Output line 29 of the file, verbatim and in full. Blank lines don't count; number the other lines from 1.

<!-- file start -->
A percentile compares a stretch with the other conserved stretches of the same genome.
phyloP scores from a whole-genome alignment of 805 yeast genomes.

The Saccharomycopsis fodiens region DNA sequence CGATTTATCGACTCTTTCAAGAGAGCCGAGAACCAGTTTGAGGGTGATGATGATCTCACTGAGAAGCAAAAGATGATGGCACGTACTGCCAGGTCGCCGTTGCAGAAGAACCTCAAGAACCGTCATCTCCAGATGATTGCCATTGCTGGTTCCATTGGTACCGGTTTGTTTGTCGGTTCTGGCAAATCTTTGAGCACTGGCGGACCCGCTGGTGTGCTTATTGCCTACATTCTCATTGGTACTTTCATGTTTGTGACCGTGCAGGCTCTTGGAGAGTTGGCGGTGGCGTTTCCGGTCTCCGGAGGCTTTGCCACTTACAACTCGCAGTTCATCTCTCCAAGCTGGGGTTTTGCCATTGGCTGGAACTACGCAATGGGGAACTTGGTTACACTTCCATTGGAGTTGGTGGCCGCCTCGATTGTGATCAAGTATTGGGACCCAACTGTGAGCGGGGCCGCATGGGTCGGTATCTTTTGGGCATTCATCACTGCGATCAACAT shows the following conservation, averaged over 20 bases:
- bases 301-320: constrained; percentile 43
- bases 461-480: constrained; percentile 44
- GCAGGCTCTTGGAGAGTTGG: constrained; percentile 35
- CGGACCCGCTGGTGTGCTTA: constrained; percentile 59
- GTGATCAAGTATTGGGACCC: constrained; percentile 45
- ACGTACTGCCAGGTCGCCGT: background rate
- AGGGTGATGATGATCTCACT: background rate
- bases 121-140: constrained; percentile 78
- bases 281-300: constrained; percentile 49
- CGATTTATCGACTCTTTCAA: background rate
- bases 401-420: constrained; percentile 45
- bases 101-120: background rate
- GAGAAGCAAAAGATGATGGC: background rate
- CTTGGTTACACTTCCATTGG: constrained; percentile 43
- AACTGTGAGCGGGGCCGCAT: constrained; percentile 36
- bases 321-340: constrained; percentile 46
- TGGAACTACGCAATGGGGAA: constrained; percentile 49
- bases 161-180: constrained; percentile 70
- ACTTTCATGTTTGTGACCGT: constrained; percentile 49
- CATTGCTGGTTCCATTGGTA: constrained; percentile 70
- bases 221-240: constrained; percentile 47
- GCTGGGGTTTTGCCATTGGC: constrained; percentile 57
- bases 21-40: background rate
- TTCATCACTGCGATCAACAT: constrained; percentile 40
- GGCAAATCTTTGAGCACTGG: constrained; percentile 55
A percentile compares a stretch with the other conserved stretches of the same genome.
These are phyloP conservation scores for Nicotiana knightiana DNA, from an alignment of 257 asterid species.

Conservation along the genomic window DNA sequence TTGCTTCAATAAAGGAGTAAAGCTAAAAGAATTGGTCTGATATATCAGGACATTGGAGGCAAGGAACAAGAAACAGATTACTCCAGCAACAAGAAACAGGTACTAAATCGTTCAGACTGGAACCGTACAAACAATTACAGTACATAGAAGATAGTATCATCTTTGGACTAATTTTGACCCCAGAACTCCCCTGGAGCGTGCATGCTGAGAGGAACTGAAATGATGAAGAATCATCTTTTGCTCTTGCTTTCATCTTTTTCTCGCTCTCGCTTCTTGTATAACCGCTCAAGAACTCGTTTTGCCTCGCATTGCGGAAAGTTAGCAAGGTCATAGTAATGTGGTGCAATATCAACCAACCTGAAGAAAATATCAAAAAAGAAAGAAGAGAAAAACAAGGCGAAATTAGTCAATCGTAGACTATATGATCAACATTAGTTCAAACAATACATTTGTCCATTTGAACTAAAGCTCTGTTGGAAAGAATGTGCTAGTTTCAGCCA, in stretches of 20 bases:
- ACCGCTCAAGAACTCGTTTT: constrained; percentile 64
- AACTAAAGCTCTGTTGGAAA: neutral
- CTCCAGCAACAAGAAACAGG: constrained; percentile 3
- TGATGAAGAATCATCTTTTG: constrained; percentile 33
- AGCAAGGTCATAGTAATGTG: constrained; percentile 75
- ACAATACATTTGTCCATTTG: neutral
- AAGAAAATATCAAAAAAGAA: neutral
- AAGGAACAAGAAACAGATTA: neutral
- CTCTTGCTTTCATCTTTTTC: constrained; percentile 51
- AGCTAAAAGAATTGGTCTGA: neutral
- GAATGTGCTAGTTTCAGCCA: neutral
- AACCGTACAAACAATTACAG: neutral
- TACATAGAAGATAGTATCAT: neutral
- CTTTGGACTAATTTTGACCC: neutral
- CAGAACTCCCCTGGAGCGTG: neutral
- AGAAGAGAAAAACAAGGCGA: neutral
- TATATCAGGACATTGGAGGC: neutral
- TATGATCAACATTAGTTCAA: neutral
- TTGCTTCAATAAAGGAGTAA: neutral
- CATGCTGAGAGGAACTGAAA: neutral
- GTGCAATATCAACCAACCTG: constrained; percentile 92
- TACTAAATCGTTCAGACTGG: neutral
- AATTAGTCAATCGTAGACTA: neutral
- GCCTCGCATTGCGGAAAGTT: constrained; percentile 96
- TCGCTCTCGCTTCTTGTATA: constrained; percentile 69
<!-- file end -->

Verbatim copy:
A percentile compares a stretch with the other conserved stretches of the same genome.